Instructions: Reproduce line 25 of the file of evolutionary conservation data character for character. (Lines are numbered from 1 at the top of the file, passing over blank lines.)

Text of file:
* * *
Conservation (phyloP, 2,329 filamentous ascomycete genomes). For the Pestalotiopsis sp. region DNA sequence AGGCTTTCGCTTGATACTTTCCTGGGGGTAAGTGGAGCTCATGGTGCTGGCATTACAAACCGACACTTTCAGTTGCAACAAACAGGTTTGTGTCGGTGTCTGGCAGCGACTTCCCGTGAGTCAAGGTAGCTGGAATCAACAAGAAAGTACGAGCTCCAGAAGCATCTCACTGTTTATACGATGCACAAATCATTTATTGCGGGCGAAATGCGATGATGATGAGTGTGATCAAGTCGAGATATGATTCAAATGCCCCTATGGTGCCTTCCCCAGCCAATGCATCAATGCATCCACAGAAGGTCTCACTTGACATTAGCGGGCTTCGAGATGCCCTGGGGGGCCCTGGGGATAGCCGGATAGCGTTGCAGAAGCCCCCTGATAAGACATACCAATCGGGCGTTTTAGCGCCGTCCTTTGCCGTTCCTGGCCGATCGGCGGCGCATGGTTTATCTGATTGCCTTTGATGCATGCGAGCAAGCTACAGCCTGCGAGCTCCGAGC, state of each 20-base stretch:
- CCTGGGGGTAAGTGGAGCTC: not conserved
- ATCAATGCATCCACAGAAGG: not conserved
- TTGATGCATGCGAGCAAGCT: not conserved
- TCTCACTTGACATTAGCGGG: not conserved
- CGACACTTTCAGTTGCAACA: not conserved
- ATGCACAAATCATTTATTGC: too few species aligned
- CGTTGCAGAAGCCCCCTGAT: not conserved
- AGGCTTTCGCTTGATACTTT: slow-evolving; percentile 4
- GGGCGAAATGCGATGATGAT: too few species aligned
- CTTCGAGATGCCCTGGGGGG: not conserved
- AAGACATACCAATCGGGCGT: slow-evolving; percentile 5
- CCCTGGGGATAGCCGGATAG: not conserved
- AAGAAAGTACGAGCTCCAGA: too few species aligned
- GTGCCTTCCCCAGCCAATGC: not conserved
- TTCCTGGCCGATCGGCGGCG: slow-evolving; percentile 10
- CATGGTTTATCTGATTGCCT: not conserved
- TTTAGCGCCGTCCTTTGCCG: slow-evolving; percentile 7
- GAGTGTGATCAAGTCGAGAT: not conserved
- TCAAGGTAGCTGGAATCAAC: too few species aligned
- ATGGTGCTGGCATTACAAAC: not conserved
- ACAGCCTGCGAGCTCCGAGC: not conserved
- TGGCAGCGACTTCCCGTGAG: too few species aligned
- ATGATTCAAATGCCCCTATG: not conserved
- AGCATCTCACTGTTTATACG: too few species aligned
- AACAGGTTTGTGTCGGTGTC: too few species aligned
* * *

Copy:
- AGCATCTCACTGTTTATACG: too few species aligned